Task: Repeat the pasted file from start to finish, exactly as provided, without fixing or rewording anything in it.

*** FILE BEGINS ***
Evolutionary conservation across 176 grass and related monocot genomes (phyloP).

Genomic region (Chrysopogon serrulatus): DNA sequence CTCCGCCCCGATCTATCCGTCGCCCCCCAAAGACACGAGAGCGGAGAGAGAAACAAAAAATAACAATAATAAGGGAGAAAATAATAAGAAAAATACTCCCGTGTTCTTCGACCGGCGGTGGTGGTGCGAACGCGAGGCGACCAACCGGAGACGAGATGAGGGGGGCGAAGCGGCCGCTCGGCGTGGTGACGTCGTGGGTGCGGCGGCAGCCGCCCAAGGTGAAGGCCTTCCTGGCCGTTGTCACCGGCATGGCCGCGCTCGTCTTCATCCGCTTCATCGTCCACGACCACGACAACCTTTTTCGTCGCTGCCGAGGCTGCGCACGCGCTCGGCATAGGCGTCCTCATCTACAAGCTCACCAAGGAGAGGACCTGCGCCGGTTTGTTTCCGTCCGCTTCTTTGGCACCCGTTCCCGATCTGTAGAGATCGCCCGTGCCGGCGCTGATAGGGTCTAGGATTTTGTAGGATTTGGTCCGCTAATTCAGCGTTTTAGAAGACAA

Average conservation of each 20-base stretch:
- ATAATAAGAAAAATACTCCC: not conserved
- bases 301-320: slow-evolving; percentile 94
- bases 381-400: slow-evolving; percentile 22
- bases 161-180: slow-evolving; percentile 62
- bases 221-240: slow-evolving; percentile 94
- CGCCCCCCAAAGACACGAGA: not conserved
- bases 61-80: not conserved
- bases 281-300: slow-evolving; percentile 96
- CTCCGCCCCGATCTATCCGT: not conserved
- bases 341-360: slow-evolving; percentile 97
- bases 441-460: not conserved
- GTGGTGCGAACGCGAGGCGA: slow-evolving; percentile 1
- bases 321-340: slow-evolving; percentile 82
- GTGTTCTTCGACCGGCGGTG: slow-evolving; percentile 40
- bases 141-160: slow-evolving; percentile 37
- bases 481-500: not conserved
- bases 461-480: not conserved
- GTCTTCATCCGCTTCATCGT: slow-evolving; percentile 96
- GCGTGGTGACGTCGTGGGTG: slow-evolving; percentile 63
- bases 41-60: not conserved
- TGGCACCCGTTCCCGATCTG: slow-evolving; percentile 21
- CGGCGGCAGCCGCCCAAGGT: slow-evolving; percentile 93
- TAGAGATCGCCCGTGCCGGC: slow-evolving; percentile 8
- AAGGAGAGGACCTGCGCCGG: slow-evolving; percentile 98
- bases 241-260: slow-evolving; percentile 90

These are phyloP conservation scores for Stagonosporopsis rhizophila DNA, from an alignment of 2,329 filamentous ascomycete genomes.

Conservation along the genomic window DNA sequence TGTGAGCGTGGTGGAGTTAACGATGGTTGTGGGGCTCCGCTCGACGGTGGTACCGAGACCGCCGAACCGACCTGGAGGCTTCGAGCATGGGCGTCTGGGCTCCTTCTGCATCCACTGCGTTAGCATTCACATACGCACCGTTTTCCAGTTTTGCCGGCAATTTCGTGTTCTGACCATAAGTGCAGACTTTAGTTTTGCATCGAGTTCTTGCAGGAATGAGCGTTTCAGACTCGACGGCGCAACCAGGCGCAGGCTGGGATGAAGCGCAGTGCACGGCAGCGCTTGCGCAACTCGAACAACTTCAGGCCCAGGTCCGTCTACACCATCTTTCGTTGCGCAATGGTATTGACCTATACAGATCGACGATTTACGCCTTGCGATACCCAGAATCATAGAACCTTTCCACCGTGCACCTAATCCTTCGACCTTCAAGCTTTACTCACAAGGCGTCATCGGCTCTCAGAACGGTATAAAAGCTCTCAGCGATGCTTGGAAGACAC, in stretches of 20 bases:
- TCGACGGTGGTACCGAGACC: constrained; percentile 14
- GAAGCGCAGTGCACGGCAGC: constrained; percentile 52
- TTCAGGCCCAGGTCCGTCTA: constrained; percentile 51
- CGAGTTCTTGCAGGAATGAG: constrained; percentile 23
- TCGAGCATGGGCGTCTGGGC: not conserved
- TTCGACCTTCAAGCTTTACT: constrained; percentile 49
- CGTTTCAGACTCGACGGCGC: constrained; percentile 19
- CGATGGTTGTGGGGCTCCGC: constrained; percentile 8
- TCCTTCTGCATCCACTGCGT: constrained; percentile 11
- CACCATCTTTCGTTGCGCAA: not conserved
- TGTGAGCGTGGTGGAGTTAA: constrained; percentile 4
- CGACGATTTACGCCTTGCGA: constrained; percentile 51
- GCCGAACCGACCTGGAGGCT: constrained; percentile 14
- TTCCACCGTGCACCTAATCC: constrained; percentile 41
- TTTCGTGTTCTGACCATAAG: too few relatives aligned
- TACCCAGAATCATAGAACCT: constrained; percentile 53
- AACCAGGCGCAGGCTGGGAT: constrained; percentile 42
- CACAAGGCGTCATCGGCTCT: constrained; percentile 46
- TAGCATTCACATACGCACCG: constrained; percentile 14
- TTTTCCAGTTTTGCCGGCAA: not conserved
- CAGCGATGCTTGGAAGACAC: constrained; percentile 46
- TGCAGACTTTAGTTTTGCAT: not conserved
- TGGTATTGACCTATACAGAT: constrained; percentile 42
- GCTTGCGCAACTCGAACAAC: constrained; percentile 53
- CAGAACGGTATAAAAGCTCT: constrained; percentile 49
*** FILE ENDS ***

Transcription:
Evolutionary conservation across 176 grass and related monocot genomes (phyloP).

Genomic region (Chrysopogon serrulatus): DNA sequence CTCCGCCCCGATCTATCCGTCGCCCCCCAAAGACACGAGAGCGGAGAGAGAAACAAAAAATAACAATAATAAGGGAGAAAATAATAAGAAAAATACTCCCGTGTTCTTCGACCGGCGGTGGTGGTGCGAACGCGAGGCGACCAACCGGAGACGAGATGAGGGGGGCGAAGCGGCCGCTCGGCGTGGTGACGTCGTGGGTGCGGCGGCAGCCGCCCAAGGTGAAGGCCTTCCTGGCCGTTGTCACCGGCATGGCCGCGCTCGTCTTCATCCGCTTCATCGTCCACGACCACGACAACCTTTTTCGTCGCTGCCGAGGCTGCGCACGCGCTCGGCATAGGCGTCCTCATCTACAAGCTCACCAAGGAGAGGACCTGCGCCGGTTTGTTTCCGTCCGCTTCTTTGGCACCCGTTCCCGATCTGTAGAGATCGCCCGTGCCGGCGCTGATAGGGTCTAGGATTTTGTAGGATTTGGTCCGCTAATTCAGCGTTTTAGAAGACAA

Average conservation of each 20-base stretch:
- ATAATAAGAAAAATACTCCC: not conserved
- bases 301-320: slow-evolving; percentile 94
- bases 381-400: slow-evolving; percentile 22
- bases 161-180: slow-evolving; percentile 62
- bases 221-240: slow-evolving; percentile 94
- CGCCCCCCAAAGACACGAGA: not conserved
- bases 61-80: not conserved
- bases 281-300: slow-evolving; percentile 96
- CTCCGCCCCGATCTATCCGT: not conserved
- bases 341-360: slow-evolving; percentile 97
- bases 441-460: not conserved
- GTGGTGCGAACGCGAGGCGA: slow-evolving; percentile 1
- bases 321-340: slow-evolving; percentile 82
- GTGTTCTTCGACCGGCGGTG: slow-evolving; percentile 40
- bases 141-160: slow-evolving; percentile 37
- bases 481-500: not conserved
- bases 461-480: not conserved
- GTCTTCATCCGCTTCATCGT: slow-evolving; percentile 96
- GCGTGGTGACGTCGTGGGTG: slow-evolving; percentile 63
- bases 41-60: not conserved
- TGGCACCCGTTCCCGATCTG: slow-evolving; percentile 21
- CGGCGGCAGCCGCCCAAGGT: slow-evolving; percentile 93
- TAGAGATCGCCCGTGCCGGC: slow-evolving; percentile 8
- AAGGAGAGGACCTGCGCCGG: slow-evolving; percentile 98
- bases 241-260: slow-evolving; percentile 90

These are phyloP conservation scores for Stagonosporopsis rhizophila DNA, from an alignment of 2,329 filamentous ascomycete genomes.

Conservation along the genomic window DNA sequence TGTGAGCGTGGTGGAGTTAACGATGGTTGTGGGGCTCCGCTCGACGGTGGTACCGAGACCGCCGAACCGACCTGGAGGCTTCGAGCATGGGCGTCTGGGCTCCTTCTGCATCCACTGCGTTAGCATTCACATACGCACCGTTTTCCAGTTTTGCCGGCAATTTCGTGTTCTGACCATAAGTGCAGACTTTAGTTTTGCATCGAGTTCTTGCAGGAATGAGCGTTTCAGACTCGACGGCGCAACCAGGCGCAGGCTGGGATGAAGCGCAGTGCACGGCAGCGCTTGCGCAACTCGAACAACTTCAGGCCCAGGTCCGTCTACACCATCTTTCGTTGCGCAATGGTATTGACCTATACAGATCGACGATTTACGCCTTGCGATACCCAGAATCATAGAACCTTTCCACCGTGCACCTAATCCTTCGACCTTCAAGCTTTACTCACAAGGCGTCATCGGCTCTCAGAACGGTATAAAAGCTCTCAGCGATGCTTGGAAGACAC, in stretches of 20 bases:
- TCGACGGTGGTACCGAGACC: constrained; percentile 14
- GAAGCGCAGTGCACGGCAGC: constrained; percentile 52
- TTCAGGCCCAGGTCCGTCTA: constrained; percentile 51
- CGAGTTCTTGCAGGAATGAG: constrained; percentile 23
- TCGAGCATGGGCGTCTGGGC: not conserved
- TTCGACCTTCAAGCTTTACT: constrained; percentile 49
- CGTTTCAGACTCGACGGCGC: constrained; percentile 19
- CGATGGTTGTGGGGCTCCGC: constrained; percentile 8
- TCCTTCTGCATCCACTGCGT: constrained; percentile 11
- CACCATCTTTCGTTGCGCAA: not conserved
- TGTGAGCGTGGTGGAGTTAA: constrained; percentile 4
- CGACGATTTACGCCTTGCGA: constrained; percentile 51
- GCCGAACCGACCTGGAGGCT: constrained; percentile 14
- TTCCACCGTGCACCTAATCC: constrained; percentile 41
- TTTCGTGTTCTGACCATAAG: too few relatives aligned
- TACCCAGAATCATAGAACCT: constrained; percentile 53
- AACCAGGCGCAGGCTGGGAT: constrained; percentile 42
- CACAAGGCGTCATCGGCTCT: constrained; percentile 46
- TAGCATTCACATACGCACCG: constrained; percentile 14
- TTTTCCAGTTTTGCCGGCAA: not conserved
- CAGCGATGCTTGGAAGACAC: constrained; percentile 46
- TGCAGACTTTAGTTTTGCAT: not conserved
- TGGTATTGACCTATACAGAT: constrained; percentile 42
- GCTTGCGCAACTCGAACAAC: constrained; percentile 53
- CAGAACGGTATAAAAGCTCT: constrained; percentile 49